Many of these efforts are primarily focused on changing the school environment. However, there are some proposals relevant to childhood obesity prevention through its influence on communities (e.g., establishing farmers’ markets, creating walking or bike paths, supporting smart growth, preserving green spaces, and addressing urban sprawl issues and industry (e.g., restaurant menu and product labeling, proposing taxes on soda or snack foods) (Boehmer et al., 2006; TFAH, 2005).
State legislation specific to schools has largely been focused on establishing nutritional standards for school foods, with growing attention being paid to mandating physical activity standards (Chapter 7). For example, legislation and regulations in Texas have mandated a minimum number of minutes of physical education for students in elementary, middle, and junior high schools; created local school health advisory councils; and established nutritional requirements for foods, beverages, and meals served in schools (TAHPERD, 2006; Texas Department of Agriculture, 2003). Arkansas Act 1220 was enacted in 2003 and included several school-related mandates, such as eliminating access to vending machines in public elementary schools, disclosing contracts for competitive foods and beverages, conducting annual BMI assessments for all students, and establishing nutrition and physical activity advisory committees to develop local policies (Ryan et al., 2006). The committee encourages the states to develop accountability mechanisms that provide the general public with information on the extent to which schools are meeting obesity prevention standards and evaluation results of innovative obesity prevention programs. Additionally, the committee supports increased legislative and other state and local government actions that will facilitate childhood obesity prevention efforts at the community, regional, and state levels.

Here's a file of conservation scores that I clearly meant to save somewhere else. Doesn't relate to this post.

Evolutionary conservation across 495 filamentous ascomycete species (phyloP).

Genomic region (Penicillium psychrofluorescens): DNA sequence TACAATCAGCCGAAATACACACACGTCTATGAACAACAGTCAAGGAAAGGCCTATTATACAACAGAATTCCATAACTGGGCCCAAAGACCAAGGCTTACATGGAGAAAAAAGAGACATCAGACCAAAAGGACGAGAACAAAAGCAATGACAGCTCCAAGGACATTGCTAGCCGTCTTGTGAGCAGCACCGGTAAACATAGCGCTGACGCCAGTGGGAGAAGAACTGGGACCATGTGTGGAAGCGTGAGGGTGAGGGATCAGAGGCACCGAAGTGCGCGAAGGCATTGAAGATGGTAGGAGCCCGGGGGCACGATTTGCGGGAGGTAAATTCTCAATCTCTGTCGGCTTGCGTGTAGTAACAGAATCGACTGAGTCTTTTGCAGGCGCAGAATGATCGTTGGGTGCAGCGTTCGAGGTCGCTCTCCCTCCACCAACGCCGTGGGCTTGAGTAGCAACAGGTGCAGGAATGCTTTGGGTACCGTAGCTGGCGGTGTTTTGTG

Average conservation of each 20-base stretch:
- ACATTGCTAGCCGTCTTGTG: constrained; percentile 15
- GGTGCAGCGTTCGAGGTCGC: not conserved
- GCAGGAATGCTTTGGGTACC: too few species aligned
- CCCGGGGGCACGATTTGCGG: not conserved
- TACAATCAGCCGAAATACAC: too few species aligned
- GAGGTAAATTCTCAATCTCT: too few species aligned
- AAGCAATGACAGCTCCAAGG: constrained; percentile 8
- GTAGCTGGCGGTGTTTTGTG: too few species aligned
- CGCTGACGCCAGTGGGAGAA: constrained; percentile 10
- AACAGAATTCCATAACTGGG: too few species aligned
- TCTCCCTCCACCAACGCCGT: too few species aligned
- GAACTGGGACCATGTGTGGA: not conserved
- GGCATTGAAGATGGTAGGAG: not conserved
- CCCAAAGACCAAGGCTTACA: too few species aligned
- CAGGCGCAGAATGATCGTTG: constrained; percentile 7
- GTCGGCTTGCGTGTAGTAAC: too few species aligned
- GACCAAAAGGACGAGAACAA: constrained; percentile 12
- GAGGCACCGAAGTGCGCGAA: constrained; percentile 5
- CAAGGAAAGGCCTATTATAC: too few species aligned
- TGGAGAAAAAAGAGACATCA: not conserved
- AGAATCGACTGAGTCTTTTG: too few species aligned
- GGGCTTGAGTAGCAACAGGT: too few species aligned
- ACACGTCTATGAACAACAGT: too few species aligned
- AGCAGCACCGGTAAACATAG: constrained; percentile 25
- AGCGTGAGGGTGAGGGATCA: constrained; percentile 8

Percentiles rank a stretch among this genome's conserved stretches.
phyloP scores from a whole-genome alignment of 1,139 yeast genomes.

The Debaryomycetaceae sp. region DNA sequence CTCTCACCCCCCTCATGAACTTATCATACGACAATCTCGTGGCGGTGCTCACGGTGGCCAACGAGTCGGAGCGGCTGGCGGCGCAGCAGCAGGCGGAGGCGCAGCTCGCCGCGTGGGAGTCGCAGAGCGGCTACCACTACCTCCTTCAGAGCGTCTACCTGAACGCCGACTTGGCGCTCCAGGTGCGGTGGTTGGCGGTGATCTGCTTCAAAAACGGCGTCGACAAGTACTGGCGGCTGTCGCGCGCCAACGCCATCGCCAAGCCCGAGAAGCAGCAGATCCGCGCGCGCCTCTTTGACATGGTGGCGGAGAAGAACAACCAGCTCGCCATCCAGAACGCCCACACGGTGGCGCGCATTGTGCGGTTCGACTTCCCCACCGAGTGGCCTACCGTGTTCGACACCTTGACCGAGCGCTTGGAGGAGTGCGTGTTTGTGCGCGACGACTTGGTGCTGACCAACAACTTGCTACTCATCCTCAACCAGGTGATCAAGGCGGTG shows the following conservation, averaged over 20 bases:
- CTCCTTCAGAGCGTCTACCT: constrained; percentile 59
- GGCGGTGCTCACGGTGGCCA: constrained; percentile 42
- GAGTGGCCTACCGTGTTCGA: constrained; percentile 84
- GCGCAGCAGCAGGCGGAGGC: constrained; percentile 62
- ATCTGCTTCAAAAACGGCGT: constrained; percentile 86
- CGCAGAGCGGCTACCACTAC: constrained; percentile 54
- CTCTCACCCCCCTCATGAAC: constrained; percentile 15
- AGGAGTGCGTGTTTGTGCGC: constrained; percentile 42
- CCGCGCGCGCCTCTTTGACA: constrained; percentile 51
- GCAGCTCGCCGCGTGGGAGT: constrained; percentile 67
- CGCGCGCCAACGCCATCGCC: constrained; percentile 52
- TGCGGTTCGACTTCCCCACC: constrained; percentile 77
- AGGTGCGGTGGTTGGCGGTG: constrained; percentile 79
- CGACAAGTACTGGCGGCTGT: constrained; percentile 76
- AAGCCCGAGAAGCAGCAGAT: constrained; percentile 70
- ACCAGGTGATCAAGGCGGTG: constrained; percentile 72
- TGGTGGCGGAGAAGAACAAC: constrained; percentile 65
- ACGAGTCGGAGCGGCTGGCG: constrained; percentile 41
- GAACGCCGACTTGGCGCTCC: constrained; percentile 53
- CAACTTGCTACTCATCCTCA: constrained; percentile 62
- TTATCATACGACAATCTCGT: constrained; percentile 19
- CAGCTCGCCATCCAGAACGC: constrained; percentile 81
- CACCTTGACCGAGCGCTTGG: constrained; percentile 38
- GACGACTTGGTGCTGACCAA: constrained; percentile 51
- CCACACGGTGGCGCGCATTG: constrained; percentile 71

Many state and local agencies have essential roles to play in designing, funding, implementing, and evaluating effective programs to support childhood obesity prevention goals. The obesity prevention efforts of local governments are complementary to those of the state and federal governments. In particular, local public health departments are involved in providing leadership for the horizontal integration of interventions, communications, and funding requirements, as well as developing an adequate infrastructure in which policies and programs can be implemented and evaluated at the local level.
Horizontal integration is a useful public health approach that encourages partners at the same level of operation—the neighborhood, city, county, regional, or state level—to work across organizational lines to deliver consistent, comprehensive, and multicomponent interventions. Examples of hori-